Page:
British Wreck Commissioner's Inquiry

Day 16

Testimony of Ernest Gill

Examined by Mr. ROWLATT.

The Attorney-General:
Your Lordship will remember this was the assistant donkeyman of the "Californian," with regard to whom some statement was made by the other Witnesses of the "Californian." The only point was he was referred to as a deserter at Boston. The suggestion at one time was that he had made a statement which was not true in America about the distress signals having been sent up, and there was a suggestion at one time made that in consequence of a story which he had put forward, which would not bear examination, he had deserted the vessel at Boston. It is no longer necessary to clear that up, because Mr. Gill's story, as told in America, has - I do not want to say more than this - been very much confirmed by the evidence which we have put before the Court of the various officers - your Lordship will remember we called a number of them - and also of Gibson, the apprentice; so that it is not necessary now to go into his story, whatever it may be, as your Lordship will see the substance of it is no longer in dispute, and he was fully justified in what he said in America. The Officers have now borne out the substance of his statement.

18129. (Mr. Rowlatt - To the witness.) Ernest Gill, is that your name?
- Yes.

18130. Were you second donkeyman on board the "Californian"?
- Yes.

18131. On April 14th?
- Yes.

18132. Do you remember her being stopped in the ice on that Sunday evening?
- Yes, I was on watch at the time.

18133. How long did you stay on watch?
- Four hours.

18134. When did your watch end?
- 8 to 12 - it finished at 12 o'clock.

18135. Before you went off watch did you see a steamer?
- Yes.

18136. Just tell us what you saw?
- I was coming along the deck to call my mate and looked over the starboard rail and saw a large steamer. It could not have been anything but a passenger boat - she was too large. I could see two rows of lights which I took to be porthole lights, and several groups of lights which I took to be saloon and deck lights. I knew it was a passenger boat. That is all I saw of the ship.

18137. How far off do you judge she was?
- She was a good distance off; I should say not more than 10 miles, and probably less.

18138. Did you notice whether she appeared to be moving?
- I did not stand to look at the ship, but I supposed she would be moving. I did not expect a ship to be lit up like she was and stationary, and nothing to stop her, because I could see the edge of the ice flow, the edge of the field of ice; it appeared to be 4 or 5 miles away.

18139. Could you see the edge?
- Yes.

18140. Between you and the ship?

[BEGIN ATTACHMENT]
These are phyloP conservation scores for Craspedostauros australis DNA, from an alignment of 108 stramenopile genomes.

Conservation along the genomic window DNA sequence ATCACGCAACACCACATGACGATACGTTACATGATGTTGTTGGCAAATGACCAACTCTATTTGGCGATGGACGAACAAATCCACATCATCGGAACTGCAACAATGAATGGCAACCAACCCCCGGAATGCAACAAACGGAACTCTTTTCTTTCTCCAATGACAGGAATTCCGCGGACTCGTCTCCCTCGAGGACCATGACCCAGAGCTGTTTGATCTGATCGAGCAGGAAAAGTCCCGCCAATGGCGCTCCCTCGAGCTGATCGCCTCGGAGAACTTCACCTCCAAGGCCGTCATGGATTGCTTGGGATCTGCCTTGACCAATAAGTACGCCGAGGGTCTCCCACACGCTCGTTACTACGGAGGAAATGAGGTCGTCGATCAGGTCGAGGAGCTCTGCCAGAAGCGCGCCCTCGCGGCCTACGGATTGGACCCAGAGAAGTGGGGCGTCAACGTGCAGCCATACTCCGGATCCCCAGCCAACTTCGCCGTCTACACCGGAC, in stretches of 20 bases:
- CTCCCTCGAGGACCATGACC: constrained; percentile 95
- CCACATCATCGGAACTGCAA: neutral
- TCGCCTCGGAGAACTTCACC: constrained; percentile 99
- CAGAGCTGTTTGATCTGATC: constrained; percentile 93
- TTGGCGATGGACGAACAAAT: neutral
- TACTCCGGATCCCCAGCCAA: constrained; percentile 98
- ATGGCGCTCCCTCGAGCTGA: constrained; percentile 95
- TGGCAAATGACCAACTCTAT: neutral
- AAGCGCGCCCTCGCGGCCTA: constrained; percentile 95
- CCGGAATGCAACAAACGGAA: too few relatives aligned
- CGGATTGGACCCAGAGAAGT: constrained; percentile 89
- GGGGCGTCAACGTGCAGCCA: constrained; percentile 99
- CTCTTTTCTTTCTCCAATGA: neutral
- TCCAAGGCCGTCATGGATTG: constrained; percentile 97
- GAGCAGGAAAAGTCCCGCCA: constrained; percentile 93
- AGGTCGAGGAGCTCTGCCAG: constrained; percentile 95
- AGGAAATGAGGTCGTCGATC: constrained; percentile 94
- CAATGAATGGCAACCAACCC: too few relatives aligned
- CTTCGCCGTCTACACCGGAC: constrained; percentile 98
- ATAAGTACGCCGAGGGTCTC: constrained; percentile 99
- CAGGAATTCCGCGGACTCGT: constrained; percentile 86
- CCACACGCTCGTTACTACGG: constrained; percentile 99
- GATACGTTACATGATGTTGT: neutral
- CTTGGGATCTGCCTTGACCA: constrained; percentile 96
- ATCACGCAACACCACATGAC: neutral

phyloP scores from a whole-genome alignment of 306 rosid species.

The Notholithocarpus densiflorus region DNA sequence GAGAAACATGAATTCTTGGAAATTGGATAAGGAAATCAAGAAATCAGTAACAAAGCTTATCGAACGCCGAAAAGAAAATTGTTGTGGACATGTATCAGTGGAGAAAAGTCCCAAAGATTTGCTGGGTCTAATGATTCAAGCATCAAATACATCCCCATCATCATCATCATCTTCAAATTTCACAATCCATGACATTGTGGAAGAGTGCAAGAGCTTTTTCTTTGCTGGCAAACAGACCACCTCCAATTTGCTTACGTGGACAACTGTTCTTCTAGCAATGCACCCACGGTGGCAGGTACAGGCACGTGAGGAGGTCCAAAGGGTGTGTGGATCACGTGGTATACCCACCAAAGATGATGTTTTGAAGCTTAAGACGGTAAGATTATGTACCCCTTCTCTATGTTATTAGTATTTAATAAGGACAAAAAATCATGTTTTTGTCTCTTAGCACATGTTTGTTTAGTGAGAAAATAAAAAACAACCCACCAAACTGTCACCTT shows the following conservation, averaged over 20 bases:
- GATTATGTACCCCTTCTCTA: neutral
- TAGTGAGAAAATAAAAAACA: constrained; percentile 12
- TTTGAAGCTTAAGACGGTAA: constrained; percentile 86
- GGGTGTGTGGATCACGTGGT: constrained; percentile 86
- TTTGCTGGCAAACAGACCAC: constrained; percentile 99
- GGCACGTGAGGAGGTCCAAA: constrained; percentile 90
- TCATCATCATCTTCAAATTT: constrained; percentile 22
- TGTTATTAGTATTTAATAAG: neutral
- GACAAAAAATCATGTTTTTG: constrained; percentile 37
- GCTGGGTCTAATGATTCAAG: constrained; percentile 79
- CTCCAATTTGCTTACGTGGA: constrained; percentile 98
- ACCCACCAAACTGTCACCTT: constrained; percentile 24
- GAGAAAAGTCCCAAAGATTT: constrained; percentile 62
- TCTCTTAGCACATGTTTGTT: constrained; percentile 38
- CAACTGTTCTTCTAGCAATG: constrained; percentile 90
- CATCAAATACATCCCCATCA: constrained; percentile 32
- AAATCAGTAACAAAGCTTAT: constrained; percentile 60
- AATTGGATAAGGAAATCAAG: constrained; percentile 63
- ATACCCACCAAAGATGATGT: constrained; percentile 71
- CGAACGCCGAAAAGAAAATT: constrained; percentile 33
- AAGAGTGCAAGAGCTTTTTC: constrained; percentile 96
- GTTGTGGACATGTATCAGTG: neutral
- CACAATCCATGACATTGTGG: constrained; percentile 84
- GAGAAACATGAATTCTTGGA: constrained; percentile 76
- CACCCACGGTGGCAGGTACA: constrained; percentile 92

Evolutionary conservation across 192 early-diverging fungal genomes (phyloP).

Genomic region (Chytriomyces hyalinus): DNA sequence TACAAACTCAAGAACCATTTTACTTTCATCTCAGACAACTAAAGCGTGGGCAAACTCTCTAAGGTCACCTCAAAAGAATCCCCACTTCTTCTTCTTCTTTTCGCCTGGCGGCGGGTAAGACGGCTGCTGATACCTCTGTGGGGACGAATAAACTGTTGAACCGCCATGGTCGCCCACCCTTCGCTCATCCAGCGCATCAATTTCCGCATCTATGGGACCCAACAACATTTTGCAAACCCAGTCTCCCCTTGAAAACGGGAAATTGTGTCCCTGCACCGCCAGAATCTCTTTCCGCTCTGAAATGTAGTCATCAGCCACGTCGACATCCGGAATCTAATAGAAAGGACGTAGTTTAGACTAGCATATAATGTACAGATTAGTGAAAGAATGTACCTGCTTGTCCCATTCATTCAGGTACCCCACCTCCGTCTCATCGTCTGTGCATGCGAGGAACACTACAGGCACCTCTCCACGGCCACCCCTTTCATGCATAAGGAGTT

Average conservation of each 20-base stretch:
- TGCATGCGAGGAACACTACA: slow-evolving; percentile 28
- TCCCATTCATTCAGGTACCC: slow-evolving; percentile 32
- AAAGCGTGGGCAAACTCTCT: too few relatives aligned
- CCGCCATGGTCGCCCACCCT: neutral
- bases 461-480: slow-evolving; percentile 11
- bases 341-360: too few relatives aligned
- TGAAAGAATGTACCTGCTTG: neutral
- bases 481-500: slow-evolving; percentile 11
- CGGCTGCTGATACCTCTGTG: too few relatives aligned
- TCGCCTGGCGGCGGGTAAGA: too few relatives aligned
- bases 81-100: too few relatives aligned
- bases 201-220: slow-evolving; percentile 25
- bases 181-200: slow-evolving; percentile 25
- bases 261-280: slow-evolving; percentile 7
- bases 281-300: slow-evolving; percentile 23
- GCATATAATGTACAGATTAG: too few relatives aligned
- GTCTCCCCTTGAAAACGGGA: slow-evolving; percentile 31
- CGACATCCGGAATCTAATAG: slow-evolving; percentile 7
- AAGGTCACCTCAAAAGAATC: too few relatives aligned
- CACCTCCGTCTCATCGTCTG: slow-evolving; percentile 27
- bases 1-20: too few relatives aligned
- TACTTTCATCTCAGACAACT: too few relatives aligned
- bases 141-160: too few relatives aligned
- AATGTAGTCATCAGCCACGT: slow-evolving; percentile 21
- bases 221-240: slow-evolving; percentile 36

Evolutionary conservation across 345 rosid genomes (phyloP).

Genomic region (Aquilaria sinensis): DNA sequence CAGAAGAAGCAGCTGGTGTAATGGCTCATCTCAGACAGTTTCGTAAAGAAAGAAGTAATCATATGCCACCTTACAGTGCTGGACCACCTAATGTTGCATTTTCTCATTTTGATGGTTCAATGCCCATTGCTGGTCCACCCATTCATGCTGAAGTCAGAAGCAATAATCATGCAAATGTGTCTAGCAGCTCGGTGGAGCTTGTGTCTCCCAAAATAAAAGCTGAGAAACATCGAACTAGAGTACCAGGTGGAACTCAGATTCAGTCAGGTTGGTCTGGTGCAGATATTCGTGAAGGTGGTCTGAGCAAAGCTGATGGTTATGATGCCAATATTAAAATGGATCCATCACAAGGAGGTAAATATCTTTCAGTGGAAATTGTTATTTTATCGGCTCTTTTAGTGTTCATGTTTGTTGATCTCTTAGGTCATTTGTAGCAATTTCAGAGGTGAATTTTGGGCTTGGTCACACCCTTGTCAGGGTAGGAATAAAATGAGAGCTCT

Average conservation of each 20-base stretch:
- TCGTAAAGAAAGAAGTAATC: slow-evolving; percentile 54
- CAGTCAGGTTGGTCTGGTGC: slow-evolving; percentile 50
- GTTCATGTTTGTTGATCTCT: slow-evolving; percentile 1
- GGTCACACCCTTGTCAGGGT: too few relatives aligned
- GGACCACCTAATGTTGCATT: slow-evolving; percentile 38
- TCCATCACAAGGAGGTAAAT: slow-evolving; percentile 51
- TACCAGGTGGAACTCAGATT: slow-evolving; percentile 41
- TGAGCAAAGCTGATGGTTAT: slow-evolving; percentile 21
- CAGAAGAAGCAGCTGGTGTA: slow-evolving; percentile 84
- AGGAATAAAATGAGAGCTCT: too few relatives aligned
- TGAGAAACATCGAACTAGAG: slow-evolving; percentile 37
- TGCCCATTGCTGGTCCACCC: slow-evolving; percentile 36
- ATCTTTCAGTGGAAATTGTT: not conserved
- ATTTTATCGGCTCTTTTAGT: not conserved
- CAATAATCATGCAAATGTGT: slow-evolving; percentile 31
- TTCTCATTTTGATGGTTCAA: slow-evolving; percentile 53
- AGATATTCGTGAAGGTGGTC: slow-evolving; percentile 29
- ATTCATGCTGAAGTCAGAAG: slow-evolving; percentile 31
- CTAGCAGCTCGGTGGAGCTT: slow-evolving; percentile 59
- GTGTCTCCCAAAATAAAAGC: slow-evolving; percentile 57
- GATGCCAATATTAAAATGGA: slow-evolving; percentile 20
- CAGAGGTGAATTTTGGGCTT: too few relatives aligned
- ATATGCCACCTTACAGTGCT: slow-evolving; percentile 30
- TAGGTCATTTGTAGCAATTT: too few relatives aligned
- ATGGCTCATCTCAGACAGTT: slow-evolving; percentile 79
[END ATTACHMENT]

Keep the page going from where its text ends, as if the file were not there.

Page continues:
- Yes, what appeared to be the edge.

18141. Then, I think, you turned in?
- Yes; I went and called my mate first.

18142. (The Commissioner.) I want to understand it. You saw this ship on your starboard side?
- Yes.

18143. You thought she was 10 miles away, or about that?
- She could not be more than that.

18144. And between you, the starboard side of your ship, and this large vessel which you saw, this passenger boat, could you see the edge of what you call the ice-field?
- Well, what appeared to be the edge, Sir. It was darker.

18145. What you took for the edge?
- Yes.

18146. And you thought that was five miles away?
- About that, yes.

18147. So that the ice that you were in - you were in the ice-field at this time?
- Yes.

18148. So that the ice that you were in extended for about five miles on your starboard side?
- About that.

18149. And in the direction of this steamer that you were looking at?
- Yes; the port side, too; there was ice on the port side.

The Commissioner:
Oh, yes, I understand that.

18150. (Mr. Rowlatt - To the witness.) You went and called your mate?
- Yes.

18151. Did you take him up on deck?
- No.

18152. You only talked to him about it?
- Yes.

18153. I do not think it is important to get what you said to him, but shortly after that did you go up on deck again?
- Yes.

18154. And smoked a cigarette?
- Yes.

18155. Did you see the steamer then?
- No, I could not see anything of the steamer at all. She had disappeared. She had either steamed away, or I do not know what she had done. She was not there.

18156. (The Commissioner.) What time was this?
- After one bell.

Mr. Rowlatt:
Between half-past 12 and 1.

The Commissioner:
I do not understand that.

18157. (Mr. Rowlatt.) Did you see anything in the direction where the steamer had been?
- I had pretty nearly finished my smoke and was looking around, and I saw what I took to be a falling star. It descended and then disappeared. That is how a star does fall. I did not pay any attention to that. A few minutes after, probably five minutes, I threw my cigarette away and looked over, and I could see from the water's edge - what appeared to be the water's edge - a great distance away, well, it was unmistakably a rocket; you could make no mistake about it. Whether it was a distress signal or a signal rocket I could not say, but it was a rocket.